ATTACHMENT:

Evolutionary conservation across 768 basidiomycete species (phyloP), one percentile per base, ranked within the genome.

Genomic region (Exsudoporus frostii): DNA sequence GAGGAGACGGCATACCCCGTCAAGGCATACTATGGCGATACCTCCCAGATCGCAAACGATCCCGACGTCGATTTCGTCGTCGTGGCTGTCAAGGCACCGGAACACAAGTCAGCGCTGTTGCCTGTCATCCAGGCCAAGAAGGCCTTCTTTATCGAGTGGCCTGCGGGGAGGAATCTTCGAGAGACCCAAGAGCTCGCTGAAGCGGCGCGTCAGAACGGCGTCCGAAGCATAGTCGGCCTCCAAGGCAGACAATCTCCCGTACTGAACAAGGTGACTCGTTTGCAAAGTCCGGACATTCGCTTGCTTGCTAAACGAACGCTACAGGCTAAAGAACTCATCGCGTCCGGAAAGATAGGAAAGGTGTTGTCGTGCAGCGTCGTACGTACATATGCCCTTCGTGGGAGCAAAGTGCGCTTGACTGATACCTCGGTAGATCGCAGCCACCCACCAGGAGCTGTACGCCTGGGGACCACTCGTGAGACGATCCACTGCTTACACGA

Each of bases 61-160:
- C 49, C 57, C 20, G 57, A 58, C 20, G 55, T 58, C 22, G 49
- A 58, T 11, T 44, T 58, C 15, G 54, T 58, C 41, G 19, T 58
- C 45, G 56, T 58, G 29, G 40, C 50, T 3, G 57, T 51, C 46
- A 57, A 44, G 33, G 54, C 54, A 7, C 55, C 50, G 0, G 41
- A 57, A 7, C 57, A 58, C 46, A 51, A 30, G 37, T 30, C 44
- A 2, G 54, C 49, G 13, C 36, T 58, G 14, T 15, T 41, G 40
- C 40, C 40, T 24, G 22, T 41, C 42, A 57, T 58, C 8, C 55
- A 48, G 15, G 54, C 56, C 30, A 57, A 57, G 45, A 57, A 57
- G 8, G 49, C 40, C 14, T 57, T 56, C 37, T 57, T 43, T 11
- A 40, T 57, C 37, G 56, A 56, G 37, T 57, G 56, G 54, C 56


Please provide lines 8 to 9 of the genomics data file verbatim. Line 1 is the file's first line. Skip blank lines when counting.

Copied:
- A 57, A 7, C 57, A 58, C 46, A 51, A 30, G 37, T 30, C 44
- A 2, G 54, C 49, G 13, C 36, T 58, G 14, T 15, T 41, G 40